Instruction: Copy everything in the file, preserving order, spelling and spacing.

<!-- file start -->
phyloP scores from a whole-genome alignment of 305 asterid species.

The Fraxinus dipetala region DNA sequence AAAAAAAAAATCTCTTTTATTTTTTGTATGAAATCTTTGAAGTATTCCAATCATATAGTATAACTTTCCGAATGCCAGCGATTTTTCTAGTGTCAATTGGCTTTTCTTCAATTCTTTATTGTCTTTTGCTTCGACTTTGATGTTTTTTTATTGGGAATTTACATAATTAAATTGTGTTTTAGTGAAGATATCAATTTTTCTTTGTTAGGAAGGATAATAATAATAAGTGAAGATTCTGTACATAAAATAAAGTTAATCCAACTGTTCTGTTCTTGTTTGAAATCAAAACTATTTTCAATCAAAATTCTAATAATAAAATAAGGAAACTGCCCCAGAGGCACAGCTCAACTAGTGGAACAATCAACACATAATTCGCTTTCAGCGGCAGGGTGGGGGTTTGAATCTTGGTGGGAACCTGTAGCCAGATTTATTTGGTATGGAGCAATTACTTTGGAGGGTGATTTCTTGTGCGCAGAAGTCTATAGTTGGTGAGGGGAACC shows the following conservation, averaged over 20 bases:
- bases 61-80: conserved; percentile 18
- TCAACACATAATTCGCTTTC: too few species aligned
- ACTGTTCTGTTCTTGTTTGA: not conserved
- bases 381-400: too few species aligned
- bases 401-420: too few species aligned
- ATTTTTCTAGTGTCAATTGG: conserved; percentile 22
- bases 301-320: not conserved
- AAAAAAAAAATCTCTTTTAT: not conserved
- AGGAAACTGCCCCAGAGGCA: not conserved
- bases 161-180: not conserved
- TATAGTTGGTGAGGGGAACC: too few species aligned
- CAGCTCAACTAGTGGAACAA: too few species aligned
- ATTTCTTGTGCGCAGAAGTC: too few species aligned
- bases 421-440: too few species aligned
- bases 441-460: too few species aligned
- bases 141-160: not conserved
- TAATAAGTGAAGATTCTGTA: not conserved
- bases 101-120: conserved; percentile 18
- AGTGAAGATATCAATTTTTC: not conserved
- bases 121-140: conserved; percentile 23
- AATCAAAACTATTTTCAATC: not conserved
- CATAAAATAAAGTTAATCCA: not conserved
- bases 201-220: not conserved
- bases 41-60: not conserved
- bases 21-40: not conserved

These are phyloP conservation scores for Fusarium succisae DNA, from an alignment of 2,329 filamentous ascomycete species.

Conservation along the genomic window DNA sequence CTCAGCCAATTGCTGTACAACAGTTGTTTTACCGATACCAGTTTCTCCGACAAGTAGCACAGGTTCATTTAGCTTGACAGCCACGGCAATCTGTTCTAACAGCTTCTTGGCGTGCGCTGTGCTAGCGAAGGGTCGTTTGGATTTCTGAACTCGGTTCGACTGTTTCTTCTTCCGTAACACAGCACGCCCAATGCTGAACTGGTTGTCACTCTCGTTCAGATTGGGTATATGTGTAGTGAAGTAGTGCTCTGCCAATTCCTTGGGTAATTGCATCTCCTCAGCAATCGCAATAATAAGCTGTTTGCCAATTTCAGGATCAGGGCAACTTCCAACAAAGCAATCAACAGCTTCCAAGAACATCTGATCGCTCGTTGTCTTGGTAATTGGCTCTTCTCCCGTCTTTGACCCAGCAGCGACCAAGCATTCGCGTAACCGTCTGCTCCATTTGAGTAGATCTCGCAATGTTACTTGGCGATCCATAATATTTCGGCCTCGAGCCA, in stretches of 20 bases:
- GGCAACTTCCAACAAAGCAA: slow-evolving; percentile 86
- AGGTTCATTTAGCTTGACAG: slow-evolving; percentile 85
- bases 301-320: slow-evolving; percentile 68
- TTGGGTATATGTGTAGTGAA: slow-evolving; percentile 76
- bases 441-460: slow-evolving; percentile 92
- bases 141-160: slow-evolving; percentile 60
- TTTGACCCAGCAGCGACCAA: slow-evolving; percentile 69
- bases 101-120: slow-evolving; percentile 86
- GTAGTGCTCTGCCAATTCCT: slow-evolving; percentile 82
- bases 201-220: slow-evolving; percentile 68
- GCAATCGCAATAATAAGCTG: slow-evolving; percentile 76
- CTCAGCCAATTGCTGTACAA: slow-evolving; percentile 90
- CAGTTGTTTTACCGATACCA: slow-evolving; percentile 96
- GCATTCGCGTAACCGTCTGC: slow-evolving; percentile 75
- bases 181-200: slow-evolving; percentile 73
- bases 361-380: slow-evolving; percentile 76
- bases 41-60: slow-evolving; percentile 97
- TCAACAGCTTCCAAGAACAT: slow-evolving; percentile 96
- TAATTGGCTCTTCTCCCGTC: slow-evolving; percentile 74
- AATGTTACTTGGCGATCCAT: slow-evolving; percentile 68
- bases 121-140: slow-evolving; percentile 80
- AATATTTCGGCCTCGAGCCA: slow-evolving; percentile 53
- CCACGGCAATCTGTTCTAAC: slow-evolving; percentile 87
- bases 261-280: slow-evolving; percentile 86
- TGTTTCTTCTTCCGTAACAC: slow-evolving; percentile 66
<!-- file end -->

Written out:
phyloP scores from a whole-genome alignment of 305 asterid species.

The Fraxinus dipetala region DNA sequence AAAAAAAAAATCTCTTTTATTTTTTGTATGAAATCTTTGAAGTATTCCAATCATATAGTATAACTTTCCGAATGCCAGCGATTTTTCTAGTGTCAATTGGCTTTTCTTCAATTCTTTATTGTCTTTTGCTTCGACTTTGATGTTTTTTTATTGGGAATTTACATAATTAAATTGTGTTTTAGTGAAGATATCAATTTTTCTTTGTTAGGAAGGATAATAATAATAAGTGAAGATTCTGTACATAAAATAAAGTTAATCCAACTGTTCTGTTCTTGTTTGAAATCAAAACTATTTTCAATCAAAATTCTAATAATAAAATAAGGAAACTGCCCCAGAGGCACAGCTCAACTAGTGGAACAATCAACACATAATTCGCTTTCAGCGGCAGGGTGGGGGTTTGAATCTTGGTGGGAACCTGTAGCCAGATTTATTTGGTATGGAGCAATTACTTTGGAGGGTGATTTCTTGTGCGCAGAAGTCTATAGTTGGTGAGGGGAACC shows the following conservation, averaged over 20 bases:
- bases 61-80: conserved; percentile 18
- TCAACACATAATTCGCTTTC: too few species aligned
- ACTGTTCTGTTCTTGTTTGA: not conserved
- bases 381-400: too few species aligned
- bases 401-420: too few species aligned
- ATTTTTCTAGTGTCAATTGG: conserved; percentile 22
- bases 301-320: not conserved
- AAAAAAAAAATCTCTTTTAT: not conserved
- AGGAAACTGCCCCAGAGGCA: not conserved
- bases 161-180: not conserved
- TATAGTTGGTGAGGGGAACC: too few species aligned
- CAGCTCAACTAGTGGAACAA: too few species aligned
- ATTTCTTGTGCGCAGAAGTC: too few species aligned
- bases 421-440: too few species aligned
- bases 441-460: too few species aligned
- bases 141-160: not conserved
- TAATAAGTGAAGATTCTGTA: not conserved
- bases 101-120: conserved; percentile 18
- AGTGAAGATATCAATTTTTC: not conserved
- bases 121-140: conserved; percentile 23
- AATCAAAACTATTTTCAATC: not conserved
- CATAAAATAAAGTTAATCCA: not conserved
- bases 201-220: not conserved
- bases 41-60: not conserved
- bases 21-40: not conserved

These are phyloP conservation scores for Fusarium succisae DNA, from an alignment of 2,329 filamentous ascomycete species.

Conservation along the genomic window DNA sequence CTCAGCCAATTGCTGTACAACAGTTGTTTTACCGATACCAGTTTCTCCGACAAGTAGCACAGGTTCATTTAGCTTGACAGCCACGGCAATCTGTTCTAACAGCTTCTTGGCGTGCGCTGTGCTAGCGAAGGGTCGTTTGGATTTCTGAACTCGGTTCGACTGTTTCTTCTTCCGTAACACAGCACGCCCAATGCTGAACTGGTTGTCACTCTCGTTCAGATTGGGTATATGTGTAGTGAAGTAGTGCTCTGCCAATTCCTTGGGTAATTGCATCTCCTCAGCAATCGCAATAATAAGCTGTTTGCCAATTTCAGGATCAGGGCAACTTCCAACAAAGCAATCAACAGCTTCCAAGAACATCTGATCGCTCGTTGTCTTGGTAATTGGCTCTTCTCCCGTCTTTGACCCAGCAGCGACCAAGCATTCGCGTAACCGTCTGCTCCATTTGAGTAGATCTCGCAATGTTACTTGGCGATCCATAATATTTCGGCCTCGAGCCA, in stretches of 20 bases:
- GGCAACTTCCAACAAAGCAA: slow-evolving; percentile 86
- AGGTTCATTTAGCTTGACAG: slow-evolving; percentile 85
- bases 301-320: slow-evolving; percentile 68
- TTGGGTATATGTGTAGTGAA: slow-evolving; percentile 76
- bases 441-460: slow-evolving; percentile 92
- bases 141-160: slow-evolving; percentile 60
- TTTGACCCAGCAGCGACCAA: slow-evolving; percentile 69
- bases 101-120: slow-evolving; percentile 86
- GTAGTGCTCTGCCAATTCCT: slow-evolving; percentile 82
- bases 201-220: slow-evolving; percentile 68
- GCAATCGCAATAATAAGCTG: slow-evolving; percentile 76
- CTCAGCCAATTGCTGTACAA: slow-evolving; percentile 90
- CAGTTGTTTTACCGATACCA: slow-evolving; percentile 96
- GCATTCGCGTAACCGTCTGC: slow-evolving; percentile 75
- bases 181-200: slow-evolving; percentile 73
- bases 361-380: slow-evolving; percentile 76
- bases 41-60: slow-evolving; percentile 97
- TCAACAGCTTCCAAGAACAT: slow-evolving; percentile 96
- TAATTGGCTCTTCTCCCGTC: slow-evolving; percentile 74
- AATGTTACTTGGCGATCCAT: slow-evolving; percentile 68
- bases 121-140: slow-evolving; percentile 80
- AATATTTCGGCCTCGAGCCA: slow-evolving; percentile 53
- CCACGGCAATCTGTTCTAAC: slow-evolving; percentile 87
- bases 261-280: slow-evolving; percentile 86
- TGTTTCTTCTTCCGTAACAC: slow-evolving; percentile 66